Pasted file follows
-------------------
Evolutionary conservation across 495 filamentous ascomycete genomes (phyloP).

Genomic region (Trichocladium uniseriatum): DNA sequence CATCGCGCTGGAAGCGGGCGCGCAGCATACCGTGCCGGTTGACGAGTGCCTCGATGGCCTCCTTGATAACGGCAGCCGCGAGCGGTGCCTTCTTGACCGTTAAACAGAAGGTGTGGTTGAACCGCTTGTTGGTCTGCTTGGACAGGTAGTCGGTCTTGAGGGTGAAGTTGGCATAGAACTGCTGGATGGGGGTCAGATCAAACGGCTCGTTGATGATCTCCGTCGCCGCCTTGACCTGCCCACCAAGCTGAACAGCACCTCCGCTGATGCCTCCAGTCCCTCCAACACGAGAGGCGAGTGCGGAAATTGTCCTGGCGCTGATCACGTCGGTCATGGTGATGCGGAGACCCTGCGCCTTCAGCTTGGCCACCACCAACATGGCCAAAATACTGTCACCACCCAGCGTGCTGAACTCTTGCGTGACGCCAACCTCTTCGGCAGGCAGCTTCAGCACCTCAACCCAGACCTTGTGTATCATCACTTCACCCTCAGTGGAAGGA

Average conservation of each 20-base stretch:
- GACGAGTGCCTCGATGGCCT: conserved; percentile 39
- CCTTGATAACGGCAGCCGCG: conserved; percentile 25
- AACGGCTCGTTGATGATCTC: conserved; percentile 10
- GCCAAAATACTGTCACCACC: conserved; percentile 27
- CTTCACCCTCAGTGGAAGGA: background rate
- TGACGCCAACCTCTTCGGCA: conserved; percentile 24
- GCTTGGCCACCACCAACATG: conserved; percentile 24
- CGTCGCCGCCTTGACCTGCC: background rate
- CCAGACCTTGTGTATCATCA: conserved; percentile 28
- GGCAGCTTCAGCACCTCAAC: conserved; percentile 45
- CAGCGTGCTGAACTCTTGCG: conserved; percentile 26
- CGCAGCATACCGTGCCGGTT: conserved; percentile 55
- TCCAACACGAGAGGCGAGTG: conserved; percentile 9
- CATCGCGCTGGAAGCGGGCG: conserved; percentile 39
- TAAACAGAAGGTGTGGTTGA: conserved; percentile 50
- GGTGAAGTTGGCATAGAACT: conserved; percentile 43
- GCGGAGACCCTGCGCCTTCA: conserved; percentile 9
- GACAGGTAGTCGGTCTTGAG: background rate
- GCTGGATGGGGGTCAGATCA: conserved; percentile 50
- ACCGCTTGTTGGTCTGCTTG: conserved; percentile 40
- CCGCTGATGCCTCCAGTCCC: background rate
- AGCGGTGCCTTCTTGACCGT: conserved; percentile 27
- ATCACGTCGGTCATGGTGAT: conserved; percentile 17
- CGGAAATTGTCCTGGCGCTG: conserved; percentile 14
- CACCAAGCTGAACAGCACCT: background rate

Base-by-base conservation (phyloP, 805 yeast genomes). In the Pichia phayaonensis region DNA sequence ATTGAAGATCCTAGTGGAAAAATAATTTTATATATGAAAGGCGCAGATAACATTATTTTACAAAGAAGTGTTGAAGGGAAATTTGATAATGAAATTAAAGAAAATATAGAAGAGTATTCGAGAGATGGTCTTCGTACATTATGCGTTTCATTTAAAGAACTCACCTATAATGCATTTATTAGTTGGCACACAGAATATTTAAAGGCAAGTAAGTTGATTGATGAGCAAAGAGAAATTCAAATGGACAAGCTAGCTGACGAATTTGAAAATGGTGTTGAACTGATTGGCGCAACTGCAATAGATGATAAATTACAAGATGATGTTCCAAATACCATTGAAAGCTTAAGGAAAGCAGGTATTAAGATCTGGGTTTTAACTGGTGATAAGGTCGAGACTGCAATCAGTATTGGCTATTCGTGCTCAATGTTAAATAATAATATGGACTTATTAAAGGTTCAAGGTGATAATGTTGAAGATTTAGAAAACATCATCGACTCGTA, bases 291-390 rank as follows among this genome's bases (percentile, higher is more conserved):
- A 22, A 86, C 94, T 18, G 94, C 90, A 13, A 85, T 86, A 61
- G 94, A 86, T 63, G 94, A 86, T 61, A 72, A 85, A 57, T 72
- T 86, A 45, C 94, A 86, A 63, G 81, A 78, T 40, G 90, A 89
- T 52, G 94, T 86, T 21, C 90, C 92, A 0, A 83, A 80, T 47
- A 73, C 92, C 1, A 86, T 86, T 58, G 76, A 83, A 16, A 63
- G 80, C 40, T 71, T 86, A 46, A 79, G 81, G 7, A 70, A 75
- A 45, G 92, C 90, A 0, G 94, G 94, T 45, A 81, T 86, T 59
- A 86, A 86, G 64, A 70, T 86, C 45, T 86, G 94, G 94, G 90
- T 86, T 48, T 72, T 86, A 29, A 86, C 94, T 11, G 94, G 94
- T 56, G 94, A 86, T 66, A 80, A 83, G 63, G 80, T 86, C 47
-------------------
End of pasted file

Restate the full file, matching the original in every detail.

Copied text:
Evolutionary conservation across 495 filamentous ascomycete genomes (phyloP).

Genomic region (Trichocladium uniseriatum): DNA sequence CATCGCGCTGGAAGCGGGCGCGCAGCATACCGTGCCGGTTGACGAGTGCCTCGATGGCCTCCTTGATAACGGCAGCCGCGAGCGGTGCCTTCTTGACCGTTAAACAGAAGGTGTGGTTGAACCGCTTGTTGGTCTGCTTGGACAGGTAGTCGGTCTTGAGGGTGAAGTTGGCATAGAACTGCTGGATGGGGGTCAGATCAAACGGCTCGTTGATGATCTCCGTCGCCGCCTTGACCTGCCCACCAAGCTGAACAGCACCTCCGCTGATGCCTCCAGTCCCTCCAACACGAGAGGCGAGTGCGGAAATTGTCCTGGCGCTGATCACGTCGGTCATGGTGATGCGGAGACCCTGCGCCTTCAGCTTGGCCACCACCAACATGGCCAAAATACTGTCACCACCCAGCGTGCTGAACTCTTGCGTGACGCCAACCTCTTCGGCAGGCAGCTTCAGCACCTCAACCCAGACCTTGTGTATCATCACTTCACCCTCAGTGGAAGGA

Average conservation of each 20-base stretch:
- GACGAGTGCCTCGATGGCCT: conserved; percentile 39
- CCTTGATAACGGCAGCCGCG: conserved; percentile 25
- AACGGCTCGTTGATGATCTC: conserved; percentile 10
- GCCAAAATACTGTCACCACC: conserved; percentile 27
- CTTCACCCTCAGTGGAAGGA: background rate
- TGACGCCAACCTCTTCGGCA: conserved; percentile 24
- GCTTGGCCACCACCAACATG: conserved; percentile 24
- CGTCGCCGCCTTGACCTGCC: background rate
- CCAGACCTTGTGTATCATCA: conserved; percentile 28
- GGCAGCTTCAGCACCTCAAC: conserved; percentile 45
- CAGCGTGCTGAACTCTTGCG: conserved; percentile 26
- CGCAGCATACCGTGCCGGTT: conserved; percentile 55
- TCCAACACGAGAGGCGAGTG: conserved; percentile 9
- CATCGCGCTGGAAGCGGGCG: conserved; percentile 39
- TAAACAGAAGGTGTGGTTGA: conserved; percentile 50
- GGTGAAGTTGGCATAGAACT: conserved; percentile 43
- GCGGAGACCCTGCGCCTTCA: conserved; percentile 9
- GACAGGTAGTCGGTCTTGAG: background rate
- GCTGGATGGGGGTCAGATCA: conserved; percentile 50
- ACCGCTTGTTGGTCTGCTTG: conserved; percentile 40
- CCGCTGATGCCTCCAGTCCC: background rate
- AGCGGTGCCTTCTTGACCGT: conserved; percentile 27
- ATCACGTCGGTCATGGTGAT: conserved; percentile 17
- CGGAAATTGTCCTGGCGCTG: conserved; percentile 14
- CACCAAGCTGAACAGCACCT: background rate

Base-by-base conservation (phyloP, 805 yeast genomes). In the Pichia phayaonensis region DNA sequence ATTGAAGATCCTAGTGGAAAAATAATTTTATATATGAAAGGCGCAGATAACATTATTTTACAAAGAAGTGTTGAAGGGAAATTTGATAATGAAATTAAAGAAAATATAGAAGAGTATTCGAGAGATGGTCTTCGTACATTATGCGTTTCATTTAAAGAACTCACCTATAATGCATTTATTAGTTGGCACACAGAATATTTAAAGGCAAGTAAGTTGATTGATGAGCAAAGAGAAATTCAAATGGACAAGCTAGCTGACGAATTTGAAAATGGTGTTGAACTGATTGGCGCAACTGCAATAGATGATAAATTACAAGATGATGTTCCAAATACCATTGAAAGCTTAAGGAAAGCAGGTATTAAGATCTGGGTTTTAACTGGTGATAAGGTCGAGACTGCAATCAGTATTGGCTATTCGTGCTCAATGTTAAATAATAATATGGACTTATTAAAGGTTCAAGGTGATAATGTTGAAGATTTAGAAAACATCATCGACTCGTA, bases 291-390 rank as follows among this genome's bases (percentile, higher is more conserved):
- A 22, A 86, C 94, T 18, G 94, C 90, A 13, A 85, T 86, A 61
- G 94, A 86, T 63, G 94, A 86, T 61, A 72, A 85, A 57, T 72
- T 86, A 45, C 94, A 86, A 63, G 81, A 78, T 40, G 90, A 89
- T 52, G 94, T 86, T 21, C 90, C 92, A 0, A 83, A 80, T 47
- A 73, C 92, C 1, A 86, T 86, T 58, G 76, A 83, A 16, A 63
- G 80, C 40, T 71, T 86, A 46, A 79, G 81, G 7, A 70, A 75
- A 45, G 92, C 90, A 0, G 94, G 94, T 45, A 81, T 86, T 59
- A 86, A 86, G 64, A 70, T 86, C 45, T 86, G 94, G 94, G 90
- T 86, T 48, T 72, T 86, A 29, A 86, C 94, T 11, G 94, G 94
- T 56, G 94, A 86, T 66, A 80, A 83, G 63, G 80, T 86, C 47